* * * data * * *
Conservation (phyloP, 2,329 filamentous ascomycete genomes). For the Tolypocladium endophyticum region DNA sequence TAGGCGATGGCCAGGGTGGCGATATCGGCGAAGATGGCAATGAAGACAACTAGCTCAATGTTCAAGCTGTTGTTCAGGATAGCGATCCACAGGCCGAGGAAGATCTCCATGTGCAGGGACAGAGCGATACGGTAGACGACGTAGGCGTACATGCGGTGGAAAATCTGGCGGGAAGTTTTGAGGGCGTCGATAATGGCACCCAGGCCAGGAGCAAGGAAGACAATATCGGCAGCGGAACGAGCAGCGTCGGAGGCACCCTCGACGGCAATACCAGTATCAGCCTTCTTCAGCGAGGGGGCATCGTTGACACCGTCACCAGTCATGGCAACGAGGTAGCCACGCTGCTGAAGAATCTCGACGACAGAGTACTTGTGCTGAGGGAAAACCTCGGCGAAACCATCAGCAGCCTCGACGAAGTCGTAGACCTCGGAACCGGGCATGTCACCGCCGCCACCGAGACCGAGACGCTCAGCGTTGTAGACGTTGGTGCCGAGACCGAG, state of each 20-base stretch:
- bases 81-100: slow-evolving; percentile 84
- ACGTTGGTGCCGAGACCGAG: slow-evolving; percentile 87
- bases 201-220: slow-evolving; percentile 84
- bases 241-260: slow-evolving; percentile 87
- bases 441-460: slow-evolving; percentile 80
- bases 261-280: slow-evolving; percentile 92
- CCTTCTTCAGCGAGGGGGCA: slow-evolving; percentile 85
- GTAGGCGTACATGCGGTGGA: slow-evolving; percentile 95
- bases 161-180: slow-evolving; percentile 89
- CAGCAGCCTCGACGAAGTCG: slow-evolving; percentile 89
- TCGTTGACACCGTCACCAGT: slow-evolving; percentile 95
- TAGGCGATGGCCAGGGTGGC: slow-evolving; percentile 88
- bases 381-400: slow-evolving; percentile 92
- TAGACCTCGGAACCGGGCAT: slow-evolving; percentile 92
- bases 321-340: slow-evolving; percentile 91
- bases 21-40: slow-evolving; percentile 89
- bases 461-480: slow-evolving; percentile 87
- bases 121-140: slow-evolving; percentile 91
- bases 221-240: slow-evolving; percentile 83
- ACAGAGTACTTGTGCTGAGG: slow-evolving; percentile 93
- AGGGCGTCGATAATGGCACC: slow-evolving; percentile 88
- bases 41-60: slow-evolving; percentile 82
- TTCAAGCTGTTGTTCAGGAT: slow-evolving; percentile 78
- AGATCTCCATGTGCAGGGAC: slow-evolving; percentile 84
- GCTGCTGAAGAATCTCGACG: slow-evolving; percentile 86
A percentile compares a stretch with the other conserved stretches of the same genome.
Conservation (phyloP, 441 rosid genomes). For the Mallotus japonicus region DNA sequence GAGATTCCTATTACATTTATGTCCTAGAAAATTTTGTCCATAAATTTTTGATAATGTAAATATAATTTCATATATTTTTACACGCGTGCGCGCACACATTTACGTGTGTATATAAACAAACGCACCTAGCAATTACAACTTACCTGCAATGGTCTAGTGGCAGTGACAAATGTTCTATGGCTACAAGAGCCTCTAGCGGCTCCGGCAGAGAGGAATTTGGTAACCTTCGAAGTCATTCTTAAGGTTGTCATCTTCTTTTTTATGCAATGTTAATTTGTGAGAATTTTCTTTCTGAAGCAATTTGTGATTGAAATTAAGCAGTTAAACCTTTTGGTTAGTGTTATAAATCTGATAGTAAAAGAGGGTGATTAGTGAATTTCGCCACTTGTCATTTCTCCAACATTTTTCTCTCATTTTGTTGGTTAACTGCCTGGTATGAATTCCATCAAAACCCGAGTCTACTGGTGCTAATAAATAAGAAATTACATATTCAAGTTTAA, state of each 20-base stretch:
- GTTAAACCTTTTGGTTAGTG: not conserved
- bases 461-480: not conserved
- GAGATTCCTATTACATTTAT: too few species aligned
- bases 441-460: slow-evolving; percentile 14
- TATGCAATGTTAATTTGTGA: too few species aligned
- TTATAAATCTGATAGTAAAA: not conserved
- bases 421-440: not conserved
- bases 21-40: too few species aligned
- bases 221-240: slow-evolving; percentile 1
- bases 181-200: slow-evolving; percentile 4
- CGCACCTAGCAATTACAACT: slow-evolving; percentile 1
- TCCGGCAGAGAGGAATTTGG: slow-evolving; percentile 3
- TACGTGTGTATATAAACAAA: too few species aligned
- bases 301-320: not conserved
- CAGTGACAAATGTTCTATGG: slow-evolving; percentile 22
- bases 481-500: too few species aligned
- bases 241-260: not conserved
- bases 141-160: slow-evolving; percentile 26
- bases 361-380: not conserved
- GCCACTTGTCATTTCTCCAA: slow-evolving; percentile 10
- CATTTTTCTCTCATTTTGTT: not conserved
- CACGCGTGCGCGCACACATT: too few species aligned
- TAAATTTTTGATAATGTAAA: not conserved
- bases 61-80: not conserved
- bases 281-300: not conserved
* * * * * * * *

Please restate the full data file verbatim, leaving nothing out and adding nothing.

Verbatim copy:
Conservation (phyloP, 2,329 filamentous ascomycete genomes). For the Tolypocladium endophyticum region DNA sequence TAGGCGATGGCCAGGGTGGCGATATCGGCGAAGATGGCAATGAAGACAACTAGCTCAATGTTCAAGCTGTTGTTCAGGATAGCGATCCACAGGCCGAGGAAGATCTCCATGTGCAGGGACAGAGCGATACGGTAGACGACGTAGGCGTACATGCGGTGGAAAATCTGGCGGGAAGTTTTGAGGGCGTCGATAATGGCACCCAGGCCAGGAGCAAGGAAGACAATATCGGCAGCGGAACGAGCAGCGTCGGAGGCACCCTCGACGGCAATACCAGTATCAGCCTTCTTCAGCGAGGGGGCATCGTTGACACCGTCACCAGTCATGGCAACGAGGTAGCCACGCTGCTGAAGAATCTCGACGACAGAGTACTTGTGCTGAGGGAAAACCTCGGCGAAACCATCAGCAGCCTCGACGAAGTCGTAGACCTCGGAACCGGGCATGTCACCGCCGCCACCGAGACCGAGACGCTCAGCGTTGTAGACGTTGGTGCCGAGACCGAG, state of each 20-base stretch:
- bases 81-100: slow-evolving; percentile 84
- ACGTTGGTGCCGAGACCGAG: slow-evolving; percentile 87
- bases 201-220: slow-evolving; percentile 84
- bases 241-260: slow-evolving; percentile 87
- bases 441-460: slow-evolving; percentile 80
- bases 261-280: slow-evolving; percentile 92
- CCTTCTTCAGCGAGGGGGCA: slow-evolving; percentile 85
- GTAGGCGTACATGCGGTGGA: slow-evolving; percentile 95
- bases 161-180: slow-evolving; percentile 89
- CAGCAGCCTCGACGAAGTCG: slow-evolving; percentile 89
- TCGTTGACACCGTCACCAGT: slow-evolving; percentile 95
- TAGGCGATGGCCAGGGTGGC: slow-evolving; percentile 88
- bases 381-400: slow-evolving; percentile 92
- TAGACCTCGGAACCGGGCAT: slow-evolving; percentile 92
- bases 321-340: slow-evolving; percentile 91
- bases 21-40: slow-evolving; percentile 89
- bases 461-480: slow-evolving; percentile 87
- bases 121-140: slow-evolving; percentile 91
- bases 221-240: slow-evolving; percentile 83
- ACAGAGTACTTGTGCTGAGG: slow-evolving; percentile 93
- AGGGCGTCGATAATGGCACC: slow-evolving; percentile 88
- bases 41-60: slow-evolving; percentile 82
- TTCAAGCTGTTGTTCAGGAT: slow-evolving; percentile 78
- AGATCTCCATGTGCAGGGAC: slow-evolving; percentile 84
- GCTGCTGAAGAATCTCGACG: slow-evolving; percentile 86
A percentile compares a stretch with the other conserved stretches of the same genome.
Conservation (phyloP, 441 rosid genomes). For the Mallotus japonicus region DNA sequence GAGATTCCTATTACATTTATGTCCTAGAAAATTTTGTCCATAAATTTTTGATAATGTAAATATAATTTCATATATTTTTACACGCGTGCGCGCACACATTTACGTGTGTATATAAACAAACGCACCTAGCAATTACAACTTACCTGCAATGGTCTAGTGGCAGTGACAAATGTTCTATGGCTACAAGAGCCTCTAGCGGCTCCGGCAGAGAGGAATTTGGTAACCTTCGAAGTCATTCTTAAGGTTGTCATCTTCTTTTTTATGCAATGTTAATTTGTGAGAATTTTCTTTCTGAAGCAATTTGTGATTGAAATTAAGCAGTTAAACCTTTTGGTTAGTGTTATAAATCTGATAGTAAAAGAGGGTGATTAGTGAATTTCGCCACTTGTCATTTCTCCAACATTTTTCTCTCATTTTGTTGGTTAACTGCCTGGTATGAATTCCATCAAAACCCGAGTCTACTGGTGCTAATAAATAAGAAATTACATATTCAAGTTTAA, state of each 20-base stretch:
- GTTAAACCTTTTGGTTAGTG: not conserved
- bases 461-480: not conserved
- GAGATTCCTATTACATTTAT: too few species aligned
- bases 441-460: slow-evolving; percentile 14
- TATGCAATGTTAATTTGTGA: too few species aligned
- TTATAAATCTGATAGTAAAA: not conserved
- bases 421-440: not conserved
- bases 21-40: too few species aligned
- bases 221-240: slow-evolving; percentile 1
- bases 181-200: slow-evolving; percentile 4
- CGCACCTAGCAATTACAACT: slow-evolving; percentile 1
- TCCGGCAGAGAGGAATTTGG: slow-evolving; percentile 3
- TACGTGTGTATATAAACAAA: too few species aligned
- bases 301-320: not conserved
- CAGTGACAAATGTTCTATGG: slow-evolving; percentile 22
- bases 481-500: too few species aligned
- bases 241-260: not conserved
- bases 141-160: slow-evolving; percentile 26
- bases 361-380: not conserved
- GCCACTTGTCATTTCTCCAA: slow-evolving; percentile 10
- CATTTTTCTCTCATTTTGTT: not conserved
- CACGCGTGCGCGCACACATT: too few species aligned
- TAAATTTTTGATAATGTAAA: not conserved
- bases 61-80: not conserved
- bases 281-300: not conserved